Born in 1958 in Saint-Brieuc, France, Régina Monfort has lived in Williamsburg, Brooklyn, since 1992. Her work has appeared in CultureFront, Life magazine, Stress, and the Village Voice. She has exhibited in and her work has been collected by the New York City Subway, the New York Public Library, the Museum of the City of New York, and the Yale Art Gallery. Her work is also part of a collection at the Brooklyn Museum of Art. Monfort has presented her work to the community she photographs by producing audio-visual presentations in some of Williamsburg's parks and vacant lots.
Monfort received a prize from the Columbia School of Art and grants from the New York City Department of Cultural Affairs and the New York State Council on the Arts. In 1998, her work was nominated in the Human Spirit essay category for the annual Alfred Eisenstaedt Award in Magazine Photography. In 1999, she completed a project at a high school in Des Moines, Iowa, exploring notions of identity, alienation, and belonging in America today.
In late 1994, I began photographing teenagers from the Puerto Rican and Dominican communities of Brooklyn’s Williamsburg section. Williamsburg is mostly known for its waterfront area and is often referred to as the “new East Village.” Only a few blocks away, beyond Grand Street, is another world where youth face the challenge of growing up without the benefit of the area’s progressive gentrification.
The neighborhood, despite economic despair, possesses a certain social cohesion, a solidarity at times volatile but nevertheless strong. Competition is fierce among the youth. Status is a matter of physical appearance and possessions. I asked a young man why he wanted a diamond-encrusted Rolex watch. He answered: “For the same reason an art collector wants a certain painting.” Initially I was even puzzled by the boys’ claim of their block, their corner. But I soon understood that surviving—much less succeeding—outside these boundaries is not always an option.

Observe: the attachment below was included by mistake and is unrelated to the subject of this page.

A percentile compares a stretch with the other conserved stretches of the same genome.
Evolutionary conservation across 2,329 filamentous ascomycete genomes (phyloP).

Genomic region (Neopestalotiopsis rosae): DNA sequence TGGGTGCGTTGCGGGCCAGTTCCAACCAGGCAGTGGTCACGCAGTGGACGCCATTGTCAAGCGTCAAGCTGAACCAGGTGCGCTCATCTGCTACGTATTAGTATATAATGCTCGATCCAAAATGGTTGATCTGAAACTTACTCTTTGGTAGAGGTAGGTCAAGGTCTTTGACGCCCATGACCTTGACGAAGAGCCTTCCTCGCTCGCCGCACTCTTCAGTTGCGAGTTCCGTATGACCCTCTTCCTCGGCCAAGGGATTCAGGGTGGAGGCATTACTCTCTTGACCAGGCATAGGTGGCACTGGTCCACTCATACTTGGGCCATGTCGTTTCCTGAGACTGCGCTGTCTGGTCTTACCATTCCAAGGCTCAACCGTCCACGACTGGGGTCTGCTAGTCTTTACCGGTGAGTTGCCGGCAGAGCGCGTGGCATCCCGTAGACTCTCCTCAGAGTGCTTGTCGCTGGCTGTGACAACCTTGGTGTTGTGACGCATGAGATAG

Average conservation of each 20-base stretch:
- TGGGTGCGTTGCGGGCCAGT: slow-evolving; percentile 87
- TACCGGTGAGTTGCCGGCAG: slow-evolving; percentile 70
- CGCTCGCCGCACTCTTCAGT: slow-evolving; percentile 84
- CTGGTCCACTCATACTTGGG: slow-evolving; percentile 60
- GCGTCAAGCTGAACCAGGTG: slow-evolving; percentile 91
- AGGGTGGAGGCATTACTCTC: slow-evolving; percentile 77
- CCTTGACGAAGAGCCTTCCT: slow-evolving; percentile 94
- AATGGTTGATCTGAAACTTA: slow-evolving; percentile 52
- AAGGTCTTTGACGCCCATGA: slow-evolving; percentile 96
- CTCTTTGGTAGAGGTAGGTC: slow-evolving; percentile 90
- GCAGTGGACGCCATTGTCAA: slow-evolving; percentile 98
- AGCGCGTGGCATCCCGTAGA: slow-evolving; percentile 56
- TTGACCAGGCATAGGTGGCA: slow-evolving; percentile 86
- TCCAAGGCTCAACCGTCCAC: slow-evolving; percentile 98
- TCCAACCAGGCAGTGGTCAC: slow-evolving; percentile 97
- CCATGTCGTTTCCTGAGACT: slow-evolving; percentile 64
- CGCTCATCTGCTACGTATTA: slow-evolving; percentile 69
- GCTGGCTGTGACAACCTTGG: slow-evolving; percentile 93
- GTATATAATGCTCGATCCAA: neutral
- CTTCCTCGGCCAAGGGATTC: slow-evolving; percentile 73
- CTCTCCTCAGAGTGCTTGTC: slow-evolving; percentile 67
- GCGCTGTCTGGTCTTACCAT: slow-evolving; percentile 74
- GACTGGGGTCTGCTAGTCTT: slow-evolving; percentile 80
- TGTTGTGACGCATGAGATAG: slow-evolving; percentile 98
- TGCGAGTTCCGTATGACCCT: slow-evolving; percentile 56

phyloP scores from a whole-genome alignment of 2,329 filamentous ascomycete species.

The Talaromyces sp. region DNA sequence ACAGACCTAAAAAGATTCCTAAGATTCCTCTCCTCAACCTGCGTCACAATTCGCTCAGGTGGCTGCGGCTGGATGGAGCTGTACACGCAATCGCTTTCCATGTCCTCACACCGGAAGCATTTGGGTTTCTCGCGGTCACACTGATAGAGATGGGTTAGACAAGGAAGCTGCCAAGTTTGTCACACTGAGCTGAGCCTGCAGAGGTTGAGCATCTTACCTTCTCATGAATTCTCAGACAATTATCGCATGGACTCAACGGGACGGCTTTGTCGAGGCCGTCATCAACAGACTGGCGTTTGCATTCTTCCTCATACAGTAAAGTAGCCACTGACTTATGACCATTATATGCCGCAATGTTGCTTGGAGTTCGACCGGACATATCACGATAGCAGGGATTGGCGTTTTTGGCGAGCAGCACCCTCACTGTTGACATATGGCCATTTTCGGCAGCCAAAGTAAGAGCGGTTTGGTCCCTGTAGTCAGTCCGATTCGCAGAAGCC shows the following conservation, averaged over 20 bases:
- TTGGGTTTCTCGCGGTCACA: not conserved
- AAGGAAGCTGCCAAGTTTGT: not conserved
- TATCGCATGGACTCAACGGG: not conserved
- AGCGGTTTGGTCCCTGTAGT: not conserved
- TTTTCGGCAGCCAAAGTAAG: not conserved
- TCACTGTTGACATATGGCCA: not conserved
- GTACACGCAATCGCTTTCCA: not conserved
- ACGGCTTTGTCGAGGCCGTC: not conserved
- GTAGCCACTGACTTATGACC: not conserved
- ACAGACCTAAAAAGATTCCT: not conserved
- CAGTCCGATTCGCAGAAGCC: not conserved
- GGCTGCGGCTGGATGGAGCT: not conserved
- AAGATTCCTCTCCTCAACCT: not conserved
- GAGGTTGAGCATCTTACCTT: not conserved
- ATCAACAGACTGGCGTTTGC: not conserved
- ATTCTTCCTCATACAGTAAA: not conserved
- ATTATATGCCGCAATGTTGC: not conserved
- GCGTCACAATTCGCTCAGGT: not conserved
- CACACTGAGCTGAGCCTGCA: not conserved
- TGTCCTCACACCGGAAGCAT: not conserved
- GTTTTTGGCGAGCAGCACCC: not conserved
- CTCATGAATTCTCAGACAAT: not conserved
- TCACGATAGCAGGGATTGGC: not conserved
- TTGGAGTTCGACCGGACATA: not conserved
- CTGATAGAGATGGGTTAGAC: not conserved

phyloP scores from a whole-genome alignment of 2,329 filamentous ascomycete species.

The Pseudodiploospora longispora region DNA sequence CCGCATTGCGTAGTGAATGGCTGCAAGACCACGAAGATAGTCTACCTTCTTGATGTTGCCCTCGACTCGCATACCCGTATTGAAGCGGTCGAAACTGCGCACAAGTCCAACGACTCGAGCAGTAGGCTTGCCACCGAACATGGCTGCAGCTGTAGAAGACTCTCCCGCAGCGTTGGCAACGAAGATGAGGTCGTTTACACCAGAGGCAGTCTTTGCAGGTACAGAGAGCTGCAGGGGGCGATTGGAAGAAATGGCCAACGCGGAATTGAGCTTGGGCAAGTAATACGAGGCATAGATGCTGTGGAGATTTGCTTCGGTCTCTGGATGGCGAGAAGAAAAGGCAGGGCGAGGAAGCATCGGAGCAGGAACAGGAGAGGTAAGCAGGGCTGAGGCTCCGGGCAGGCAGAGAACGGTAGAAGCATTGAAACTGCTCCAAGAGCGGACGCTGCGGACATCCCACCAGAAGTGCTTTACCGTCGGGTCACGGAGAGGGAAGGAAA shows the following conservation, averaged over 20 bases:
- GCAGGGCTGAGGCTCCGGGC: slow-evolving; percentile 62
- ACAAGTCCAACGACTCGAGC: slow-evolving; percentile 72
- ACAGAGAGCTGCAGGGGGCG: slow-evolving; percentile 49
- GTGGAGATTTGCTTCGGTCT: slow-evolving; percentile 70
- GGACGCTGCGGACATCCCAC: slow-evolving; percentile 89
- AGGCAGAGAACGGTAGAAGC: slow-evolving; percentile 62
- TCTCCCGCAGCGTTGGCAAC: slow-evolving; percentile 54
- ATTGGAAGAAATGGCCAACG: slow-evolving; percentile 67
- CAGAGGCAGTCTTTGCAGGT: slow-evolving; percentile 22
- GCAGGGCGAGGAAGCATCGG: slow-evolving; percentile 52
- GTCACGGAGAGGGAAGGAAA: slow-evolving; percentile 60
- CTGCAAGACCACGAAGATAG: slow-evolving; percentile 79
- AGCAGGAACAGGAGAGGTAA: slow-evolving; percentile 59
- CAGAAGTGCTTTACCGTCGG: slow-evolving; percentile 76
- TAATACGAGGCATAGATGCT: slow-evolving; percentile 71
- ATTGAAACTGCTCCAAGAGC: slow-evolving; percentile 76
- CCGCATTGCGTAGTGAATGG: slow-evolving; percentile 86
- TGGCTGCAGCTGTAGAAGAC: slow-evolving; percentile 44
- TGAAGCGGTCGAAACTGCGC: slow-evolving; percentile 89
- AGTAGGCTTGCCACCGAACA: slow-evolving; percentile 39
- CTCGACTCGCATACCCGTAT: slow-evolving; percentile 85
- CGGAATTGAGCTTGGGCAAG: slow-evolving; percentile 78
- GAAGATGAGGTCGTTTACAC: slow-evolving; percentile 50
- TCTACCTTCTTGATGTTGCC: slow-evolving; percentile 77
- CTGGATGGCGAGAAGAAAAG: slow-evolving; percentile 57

For some, the neighborhood is the only world where they can function. Social codes protect one’s prestige and authority. Anger can be valued as a survival tool. Many youth invest their trust in the language of hip-hop, which they feel, and understandably so, is the authoritative voice portraying their world. Growing up too fast, young girls strive to be perceived as women, and early sexual experiences become a desperate quest for love.
My work grows out of the personal relationships I have developed with the young people I photograph. I have come to see the tenderness and vulnerability so often concealed by the tough attitudes necessary to survive in their environment. Through my camera I look at the process of growing up in Latin Williamsburg as it unfolds—with its oddities and contradictions. The camera has, at times, served to validate the lives of some of the young people who feel forgotten. In turn, they have taught me endurance. From Grand Street to Lindsay Park, my lens has found hope as well as frustration. I have been asked, “Why are you here? Nothing is beautiful here!” The photographs are my answer.
I dedicate this exhibition to the people from around the way who have given me their trust, and to Monica who fought back whenever she faced a challenge. RIP, Monica.
—Régina Monfort, June 2001